NADA challenges FTC dealer rules as unwarranted and sloppy

Execution of the FTC’s proposal was botched, according to Metrey. He said agencies don’t typically jump straight to a rulemaking notice like the FTC did in this case.

The industry has also received no notice of the FTC’s biannual regulatory agenda, which outlines actions the agency plans to take in the near future, according to Metrey.

“It was so rushed they didn’t even list it,” he said. The topic was also not discussed at a NADA-FTC meeting in March, Metrey said.

NADA plans to examine the costs the regulations would impose on dealers, a figure the FTC has estimated industry-wide at $1.36 billion to $1.57 billion over a decade.

Andrew Koblenz, NADA’s executive vice president of legal and regulatory affairs, last week criticized the FTC’s estimate of the corresponding benefits to the company during this period.

The agency predicts gains of $31.08 billion to $36.34 billion for consumers needing three fewer hours to purchase a vehicle, with one hour valued at $22.20.

How did the agency determine that the client would save three hours? asked Koblenz. “It’s a word,” he said. The FTC “assumes,” he said, quoting the proposal.

The FTC cites the 2020 Cox Automotive Car Buyer Journey study’s determination that customers spend 15 hours researching, shopping and buying a car. But Koblenz said Friday, July 15, the agency did not cite Cox as a source for its three-hour showing. All he wrote was that “3 hours is 20% of an average consumer’s time spent on such activities” – an arbitrary figure, Koblenz suggested.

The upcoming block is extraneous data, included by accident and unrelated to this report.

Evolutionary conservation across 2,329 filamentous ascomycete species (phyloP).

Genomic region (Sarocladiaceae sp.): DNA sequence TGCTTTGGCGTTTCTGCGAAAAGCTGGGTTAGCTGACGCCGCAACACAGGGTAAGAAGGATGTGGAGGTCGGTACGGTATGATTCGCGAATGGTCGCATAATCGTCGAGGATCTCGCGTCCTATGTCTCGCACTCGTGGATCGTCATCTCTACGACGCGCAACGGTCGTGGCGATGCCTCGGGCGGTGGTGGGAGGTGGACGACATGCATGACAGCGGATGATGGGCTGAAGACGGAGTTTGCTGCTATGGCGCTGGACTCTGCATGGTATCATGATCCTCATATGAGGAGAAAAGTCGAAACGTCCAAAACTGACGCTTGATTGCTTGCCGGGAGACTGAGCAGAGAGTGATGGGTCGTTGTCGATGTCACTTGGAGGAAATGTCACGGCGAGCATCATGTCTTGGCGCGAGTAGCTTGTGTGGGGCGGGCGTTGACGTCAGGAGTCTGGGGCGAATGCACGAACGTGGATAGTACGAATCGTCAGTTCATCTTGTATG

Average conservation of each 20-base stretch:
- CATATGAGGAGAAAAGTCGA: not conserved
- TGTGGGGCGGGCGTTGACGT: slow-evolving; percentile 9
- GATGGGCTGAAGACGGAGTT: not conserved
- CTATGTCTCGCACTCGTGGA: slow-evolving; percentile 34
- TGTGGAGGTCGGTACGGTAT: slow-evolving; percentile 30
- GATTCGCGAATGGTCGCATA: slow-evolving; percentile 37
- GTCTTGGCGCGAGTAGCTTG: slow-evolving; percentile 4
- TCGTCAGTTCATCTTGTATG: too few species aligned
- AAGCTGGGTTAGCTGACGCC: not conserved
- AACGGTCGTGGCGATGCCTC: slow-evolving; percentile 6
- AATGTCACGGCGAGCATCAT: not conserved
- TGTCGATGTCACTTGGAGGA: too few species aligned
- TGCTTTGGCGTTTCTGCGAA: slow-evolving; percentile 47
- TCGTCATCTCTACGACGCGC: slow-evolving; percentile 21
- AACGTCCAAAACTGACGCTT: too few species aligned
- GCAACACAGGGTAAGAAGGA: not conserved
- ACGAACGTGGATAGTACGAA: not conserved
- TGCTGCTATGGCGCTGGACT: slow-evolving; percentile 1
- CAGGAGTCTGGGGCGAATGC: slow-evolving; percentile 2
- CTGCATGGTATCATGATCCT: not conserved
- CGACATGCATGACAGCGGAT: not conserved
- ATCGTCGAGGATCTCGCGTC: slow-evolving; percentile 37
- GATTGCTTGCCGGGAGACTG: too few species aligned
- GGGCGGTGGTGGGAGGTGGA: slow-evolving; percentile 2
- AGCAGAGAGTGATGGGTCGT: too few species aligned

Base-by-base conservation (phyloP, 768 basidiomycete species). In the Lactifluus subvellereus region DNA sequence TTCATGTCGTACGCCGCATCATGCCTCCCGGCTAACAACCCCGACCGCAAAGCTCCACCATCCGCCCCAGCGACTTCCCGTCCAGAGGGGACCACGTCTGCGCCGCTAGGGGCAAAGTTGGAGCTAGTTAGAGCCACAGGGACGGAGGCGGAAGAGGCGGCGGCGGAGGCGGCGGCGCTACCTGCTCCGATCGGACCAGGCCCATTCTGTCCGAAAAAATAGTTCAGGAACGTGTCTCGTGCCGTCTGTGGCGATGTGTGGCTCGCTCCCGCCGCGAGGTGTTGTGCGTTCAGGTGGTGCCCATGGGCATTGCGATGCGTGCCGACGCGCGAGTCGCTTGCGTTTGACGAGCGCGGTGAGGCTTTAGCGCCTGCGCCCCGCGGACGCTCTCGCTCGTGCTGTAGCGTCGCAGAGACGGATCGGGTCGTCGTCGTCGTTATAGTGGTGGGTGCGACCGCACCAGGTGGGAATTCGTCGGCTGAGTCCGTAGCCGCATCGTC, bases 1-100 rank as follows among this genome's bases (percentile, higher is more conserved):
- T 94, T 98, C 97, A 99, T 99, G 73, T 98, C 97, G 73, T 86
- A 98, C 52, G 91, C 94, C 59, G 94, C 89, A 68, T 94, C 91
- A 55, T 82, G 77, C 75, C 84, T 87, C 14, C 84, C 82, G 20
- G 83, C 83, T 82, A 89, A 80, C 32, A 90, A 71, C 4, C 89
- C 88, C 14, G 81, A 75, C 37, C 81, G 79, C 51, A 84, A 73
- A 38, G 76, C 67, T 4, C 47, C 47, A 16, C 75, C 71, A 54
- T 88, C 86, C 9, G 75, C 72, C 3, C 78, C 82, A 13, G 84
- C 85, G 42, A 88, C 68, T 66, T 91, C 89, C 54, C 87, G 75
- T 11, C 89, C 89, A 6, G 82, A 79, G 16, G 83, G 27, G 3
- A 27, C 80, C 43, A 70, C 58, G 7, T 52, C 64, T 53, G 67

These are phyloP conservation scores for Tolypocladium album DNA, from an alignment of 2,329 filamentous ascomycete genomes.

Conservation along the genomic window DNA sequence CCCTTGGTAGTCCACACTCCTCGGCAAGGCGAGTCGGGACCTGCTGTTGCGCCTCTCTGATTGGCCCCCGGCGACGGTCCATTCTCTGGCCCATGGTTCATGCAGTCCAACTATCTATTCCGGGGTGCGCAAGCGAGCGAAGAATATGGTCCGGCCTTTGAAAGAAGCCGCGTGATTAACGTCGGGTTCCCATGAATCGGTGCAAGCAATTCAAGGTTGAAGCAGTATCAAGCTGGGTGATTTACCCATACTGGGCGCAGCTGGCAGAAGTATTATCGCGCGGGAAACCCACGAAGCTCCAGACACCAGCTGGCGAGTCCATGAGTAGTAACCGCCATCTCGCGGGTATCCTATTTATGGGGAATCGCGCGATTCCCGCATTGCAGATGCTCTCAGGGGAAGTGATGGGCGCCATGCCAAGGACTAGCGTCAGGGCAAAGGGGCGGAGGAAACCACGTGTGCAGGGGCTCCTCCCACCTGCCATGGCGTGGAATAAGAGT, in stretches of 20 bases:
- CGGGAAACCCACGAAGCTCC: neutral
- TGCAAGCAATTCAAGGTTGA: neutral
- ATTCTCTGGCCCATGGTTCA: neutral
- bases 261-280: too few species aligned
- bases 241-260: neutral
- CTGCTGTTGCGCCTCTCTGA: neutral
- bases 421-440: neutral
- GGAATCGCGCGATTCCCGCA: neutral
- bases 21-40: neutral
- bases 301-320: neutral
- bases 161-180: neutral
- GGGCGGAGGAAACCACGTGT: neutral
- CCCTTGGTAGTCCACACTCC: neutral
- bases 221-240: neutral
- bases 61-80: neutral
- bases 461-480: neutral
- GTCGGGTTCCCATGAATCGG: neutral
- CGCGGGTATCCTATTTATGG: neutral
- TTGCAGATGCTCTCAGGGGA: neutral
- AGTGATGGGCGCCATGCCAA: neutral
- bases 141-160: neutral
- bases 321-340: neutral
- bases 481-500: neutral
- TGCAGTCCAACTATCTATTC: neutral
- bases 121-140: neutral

Additionally, the FTC’s questions for public comment suggest a misunderstanding of the problem it’s trying to regulate, Metrey said.

Metrey said the FTC has not studied the effectiveness of the proposed solutions. He cited previous examples of such research by the Federal Reserve Board and the FTC, which found that the disclosures confused the consumers the agencies sought to help.

The rules also fail to cover the entire industry, according to Metrey. They apply only to franchised and independent dealerships over which the FTC has jurisdiction, and not to other independent dealerships regulated by the Consumer Financial Protection Bureau, he said. The FTC acted unilaterally instead of proceeding with joint rulemaking with the CFPB, he said.

“So you have some market players covered and some not,” he said.

The FTC said law enforcement and research support its proposal.

“The FTC’s proposal cites law enforcement, studies and research, and other documents that point to deceptive and unfair practices by unscrupulous marketers – the bait and switch tactics and unwanted charges,” FTC spokesman Jay Mayfield said Friday, July 15, in a statement. respond to NADA’s criticisms. “We invite the public to comment on how to curb these practices in order to protect consumers and promote a level playing field for law-abiding dealers. We look forward to feedback from all interested parties.”

NADA will request an extension to the public comment window on the rule, which opened on Wednesday, July 13, with a September 12 deadline. The FTC came up with something it couldn’t defend, Stanton said, which “effectively got us to work.” to prove him wrong.

“Regulators need to take the right approach to this – a data-driven approach,” he said. “It’s a sledgehammer of an approach, in our view.”

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